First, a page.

All these discourses are interesting and able.
In No. 1286, however, is a passing allusion to the British military occupation of Boston at that period, in the following words: ‘The Jews were once a free people, but were now brought under the Roman Iron Yoke of Bondage, and obliged by superior force to pay tribute to Caesar.
To enforce this subjection military forces were sent from Rome into Judea, as troops are now sent among us!
This centurion, as they were then called, or captain of an hundred, was a Roman officer; but appears not to be a man of blood, or destitute of all religion and humanity, as too many of that order, professing Christianity, are!’
In 1771 the officers of the train-band in Menotomy
were Ephraim Frost
, captain; Daniel Brown
, lieutenant; and William Adams
In 1771 it was voted by the Precinct that any person that hath brought stones for the wall to fence the burying-place, shall have the privilege of laying up the stones they have already brought.
The wall to fence the burying-place (voted to be built in 1767) was to be accomplished within twelve months from May 27, 1771.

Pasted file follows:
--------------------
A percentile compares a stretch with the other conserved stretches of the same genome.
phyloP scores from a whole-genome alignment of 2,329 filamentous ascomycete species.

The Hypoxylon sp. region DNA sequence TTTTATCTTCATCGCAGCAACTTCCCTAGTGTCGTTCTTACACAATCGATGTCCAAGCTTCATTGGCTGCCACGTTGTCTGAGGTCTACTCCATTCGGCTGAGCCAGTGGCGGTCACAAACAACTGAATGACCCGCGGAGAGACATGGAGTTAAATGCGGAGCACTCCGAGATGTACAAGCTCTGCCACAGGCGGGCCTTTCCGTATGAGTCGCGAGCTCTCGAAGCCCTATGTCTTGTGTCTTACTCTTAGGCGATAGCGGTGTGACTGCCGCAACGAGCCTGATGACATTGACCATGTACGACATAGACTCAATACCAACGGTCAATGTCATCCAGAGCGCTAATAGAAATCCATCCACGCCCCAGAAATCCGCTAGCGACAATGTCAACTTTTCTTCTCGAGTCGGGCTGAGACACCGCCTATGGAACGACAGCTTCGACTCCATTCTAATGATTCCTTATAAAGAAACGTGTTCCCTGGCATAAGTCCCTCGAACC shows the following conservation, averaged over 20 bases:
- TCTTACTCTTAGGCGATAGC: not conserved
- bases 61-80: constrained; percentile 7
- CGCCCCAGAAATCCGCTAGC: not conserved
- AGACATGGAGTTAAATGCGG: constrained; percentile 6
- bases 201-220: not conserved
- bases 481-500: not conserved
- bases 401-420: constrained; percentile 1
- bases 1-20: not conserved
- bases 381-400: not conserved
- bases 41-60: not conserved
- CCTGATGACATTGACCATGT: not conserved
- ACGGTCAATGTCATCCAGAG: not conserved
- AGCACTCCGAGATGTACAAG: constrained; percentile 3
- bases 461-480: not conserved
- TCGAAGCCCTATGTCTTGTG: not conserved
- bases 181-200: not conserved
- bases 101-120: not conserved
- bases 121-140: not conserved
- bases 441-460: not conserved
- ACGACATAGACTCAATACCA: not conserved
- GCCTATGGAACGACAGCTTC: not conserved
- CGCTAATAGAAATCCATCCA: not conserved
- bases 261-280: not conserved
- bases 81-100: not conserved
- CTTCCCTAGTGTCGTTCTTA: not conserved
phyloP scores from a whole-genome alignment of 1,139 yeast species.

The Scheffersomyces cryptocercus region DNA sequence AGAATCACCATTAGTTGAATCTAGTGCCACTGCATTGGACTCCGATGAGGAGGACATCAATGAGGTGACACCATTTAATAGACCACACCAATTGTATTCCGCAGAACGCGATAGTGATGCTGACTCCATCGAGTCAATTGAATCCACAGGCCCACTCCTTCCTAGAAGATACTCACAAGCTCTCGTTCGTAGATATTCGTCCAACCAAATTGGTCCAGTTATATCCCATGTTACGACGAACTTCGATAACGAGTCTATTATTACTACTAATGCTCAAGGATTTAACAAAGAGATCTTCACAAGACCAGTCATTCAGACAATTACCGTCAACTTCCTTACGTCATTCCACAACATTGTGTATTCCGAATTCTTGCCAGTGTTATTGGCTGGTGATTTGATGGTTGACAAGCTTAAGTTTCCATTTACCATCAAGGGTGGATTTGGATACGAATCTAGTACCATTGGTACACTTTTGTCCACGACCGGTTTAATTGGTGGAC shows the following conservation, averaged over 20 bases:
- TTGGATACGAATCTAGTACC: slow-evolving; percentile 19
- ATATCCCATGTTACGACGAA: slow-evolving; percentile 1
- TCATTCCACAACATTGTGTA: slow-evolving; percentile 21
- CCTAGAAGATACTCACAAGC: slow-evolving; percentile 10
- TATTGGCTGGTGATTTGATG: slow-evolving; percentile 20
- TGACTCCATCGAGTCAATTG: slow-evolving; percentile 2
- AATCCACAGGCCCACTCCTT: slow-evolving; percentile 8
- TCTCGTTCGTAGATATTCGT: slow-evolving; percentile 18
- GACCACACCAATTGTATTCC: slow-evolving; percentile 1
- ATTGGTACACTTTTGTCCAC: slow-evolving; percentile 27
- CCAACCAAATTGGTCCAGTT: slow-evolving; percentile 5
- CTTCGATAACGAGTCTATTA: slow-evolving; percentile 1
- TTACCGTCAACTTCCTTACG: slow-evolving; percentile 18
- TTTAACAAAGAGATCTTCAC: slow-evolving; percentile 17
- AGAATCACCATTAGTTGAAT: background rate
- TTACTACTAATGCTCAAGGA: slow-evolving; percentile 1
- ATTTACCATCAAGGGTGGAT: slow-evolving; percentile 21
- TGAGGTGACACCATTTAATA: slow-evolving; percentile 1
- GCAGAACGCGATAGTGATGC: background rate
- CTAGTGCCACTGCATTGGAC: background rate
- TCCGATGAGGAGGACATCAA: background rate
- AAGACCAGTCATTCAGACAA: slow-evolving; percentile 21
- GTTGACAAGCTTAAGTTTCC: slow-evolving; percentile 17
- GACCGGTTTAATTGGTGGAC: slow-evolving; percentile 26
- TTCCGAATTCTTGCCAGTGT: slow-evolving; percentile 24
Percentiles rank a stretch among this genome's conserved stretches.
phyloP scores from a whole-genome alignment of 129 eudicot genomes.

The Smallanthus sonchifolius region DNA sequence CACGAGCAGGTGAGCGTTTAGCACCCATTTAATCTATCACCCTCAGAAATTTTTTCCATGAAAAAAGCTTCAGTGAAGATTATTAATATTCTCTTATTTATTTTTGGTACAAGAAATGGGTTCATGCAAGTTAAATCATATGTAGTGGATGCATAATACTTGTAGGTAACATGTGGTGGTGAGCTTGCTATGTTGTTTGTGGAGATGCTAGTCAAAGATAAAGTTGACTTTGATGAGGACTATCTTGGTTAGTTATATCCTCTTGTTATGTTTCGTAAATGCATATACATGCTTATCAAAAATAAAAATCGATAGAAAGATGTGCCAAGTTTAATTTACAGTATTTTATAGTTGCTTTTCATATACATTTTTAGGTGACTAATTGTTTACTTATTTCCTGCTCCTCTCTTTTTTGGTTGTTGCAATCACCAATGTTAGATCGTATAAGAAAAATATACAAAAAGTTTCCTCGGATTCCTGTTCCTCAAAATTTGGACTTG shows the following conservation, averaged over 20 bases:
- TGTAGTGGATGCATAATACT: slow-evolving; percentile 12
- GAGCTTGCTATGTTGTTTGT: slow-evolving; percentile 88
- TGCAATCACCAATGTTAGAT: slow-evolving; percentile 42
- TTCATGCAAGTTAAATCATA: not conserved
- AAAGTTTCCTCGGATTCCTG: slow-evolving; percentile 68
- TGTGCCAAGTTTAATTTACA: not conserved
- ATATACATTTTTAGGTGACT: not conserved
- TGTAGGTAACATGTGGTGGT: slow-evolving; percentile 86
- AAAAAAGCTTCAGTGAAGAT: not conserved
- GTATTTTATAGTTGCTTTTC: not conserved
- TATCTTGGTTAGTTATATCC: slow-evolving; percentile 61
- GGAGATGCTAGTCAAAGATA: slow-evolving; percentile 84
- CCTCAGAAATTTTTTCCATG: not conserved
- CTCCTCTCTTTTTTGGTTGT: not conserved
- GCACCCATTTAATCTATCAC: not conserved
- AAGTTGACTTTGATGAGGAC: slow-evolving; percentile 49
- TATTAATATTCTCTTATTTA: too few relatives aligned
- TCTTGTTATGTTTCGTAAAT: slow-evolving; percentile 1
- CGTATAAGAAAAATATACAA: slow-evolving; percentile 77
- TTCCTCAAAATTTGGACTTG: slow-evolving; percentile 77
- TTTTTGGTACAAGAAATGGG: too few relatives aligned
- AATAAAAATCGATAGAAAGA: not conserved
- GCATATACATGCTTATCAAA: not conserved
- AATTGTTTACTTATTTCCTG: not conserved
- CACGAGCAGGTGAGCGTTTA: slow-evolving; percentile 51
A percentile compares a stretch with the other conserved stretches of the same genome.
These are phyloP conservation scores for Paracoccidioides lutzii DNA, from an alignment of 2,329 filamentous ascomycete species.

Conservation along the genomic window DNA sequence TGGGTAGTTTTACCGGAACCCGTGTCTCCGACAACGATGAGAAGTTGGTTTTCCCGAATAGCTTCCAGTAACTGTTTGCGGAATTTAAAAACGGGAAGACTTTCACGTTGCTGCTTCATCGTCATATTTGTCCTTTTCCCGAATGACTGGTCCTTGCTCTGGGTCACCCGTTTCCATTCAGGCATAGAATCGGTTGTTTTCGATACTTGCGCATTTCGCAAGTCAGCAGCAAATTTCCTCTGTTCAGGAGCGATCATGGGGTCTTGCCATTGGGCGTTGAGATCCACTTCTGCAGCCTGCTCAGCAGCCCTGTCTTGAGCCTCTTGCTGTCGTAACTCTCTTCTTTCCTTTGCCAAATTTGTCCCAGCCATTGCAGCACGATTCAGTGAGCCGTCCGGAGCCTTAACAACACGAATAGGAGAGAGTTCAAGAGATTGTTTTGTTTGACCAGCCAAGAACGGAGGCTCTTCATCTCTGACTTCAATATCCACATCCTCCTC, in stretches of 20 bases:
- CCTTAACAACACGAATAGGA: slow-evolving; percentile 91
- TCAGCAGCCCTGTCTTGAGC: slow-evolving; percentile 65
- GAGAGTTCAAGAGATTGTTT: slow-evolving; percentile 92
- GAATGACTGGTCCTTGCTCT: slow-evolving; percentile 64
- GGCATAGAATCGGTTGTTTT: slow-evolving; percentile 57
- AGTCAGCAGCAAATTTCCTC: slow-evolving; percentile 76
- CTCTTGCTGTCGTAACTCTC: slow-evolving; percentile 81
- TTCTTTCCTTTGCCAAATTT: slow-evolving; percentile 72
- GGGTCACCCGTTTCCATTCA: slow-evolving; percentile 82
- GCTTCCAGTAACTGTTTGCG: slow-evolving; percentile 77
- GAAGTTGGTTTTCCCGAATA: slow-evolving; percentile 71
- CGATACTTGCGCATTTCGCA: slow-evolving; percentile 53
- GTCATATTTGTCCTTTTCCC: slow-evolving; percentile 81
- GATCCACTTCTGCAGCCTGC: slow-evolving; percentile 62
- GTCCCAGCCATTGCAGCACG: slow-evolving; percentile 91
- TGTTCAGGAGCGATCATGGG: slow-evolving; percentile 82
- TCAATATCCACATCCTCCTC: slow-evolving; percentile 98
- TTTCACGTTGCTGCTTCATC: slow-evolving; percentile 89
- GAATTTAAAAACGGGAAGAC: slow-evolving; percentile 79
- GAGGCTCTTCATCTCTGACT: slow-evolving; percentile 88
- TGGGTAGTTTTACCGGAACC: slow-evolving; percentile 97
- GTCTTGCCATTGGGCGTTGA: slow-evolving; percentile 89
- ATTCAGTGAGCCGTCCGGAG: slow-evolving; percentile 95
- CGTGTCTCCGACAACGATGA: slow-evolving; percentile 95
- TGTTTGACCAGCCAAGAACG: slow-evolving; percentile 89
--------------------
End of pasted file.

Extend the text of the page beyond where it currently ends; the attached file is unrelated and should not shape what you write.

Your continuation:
Witnesses the continuation of Mr. Cooke
's sermons on the exposition of Matthew.
Those extant are too numerous to be particularized, and extend to No. 57 by August, 1772.
By Dec. 23, 1772, we find sermon No. 8 on the exposition of Mark.
In No. 1316, exposition No. 39—Matt.
19 throughout—he expresses these sentiments on the subject of infant baptism: ‘There has indeed been, and is, an inconsiderable sect who deny infant baptism, but not one sufficient argument has ever yet been offered against this blessed privilege of bringing our children in this way to Christ, that he may bless them * * * * Those who oppose infant baptism, inquire what advantage can they receive by being sprinkled with water in the name of the Sacred Trinity?
It may be asked of such persons, what benefit they expect from being plunged in rivers, or an ocean of water? * * * * Water used in baptism is only typical, or a sign or token.’ * * * * (Mar. 1772.)
At this period the following notice was publicly read in church: ‘Zechariah Hill with his wife desires to return thanks to God for his goodness to them in granting her a safe delivery in childbirth, and they also desire prayers for perfecting mercy—The child's name is to be called Ruth.’
One sermon (No.
1326—May 31, 1772) refers to earthquakes ‘in divers places, and frequently in this land, as foreboding, we may conclude, our present calamities [the British military occupation of Boston]; ’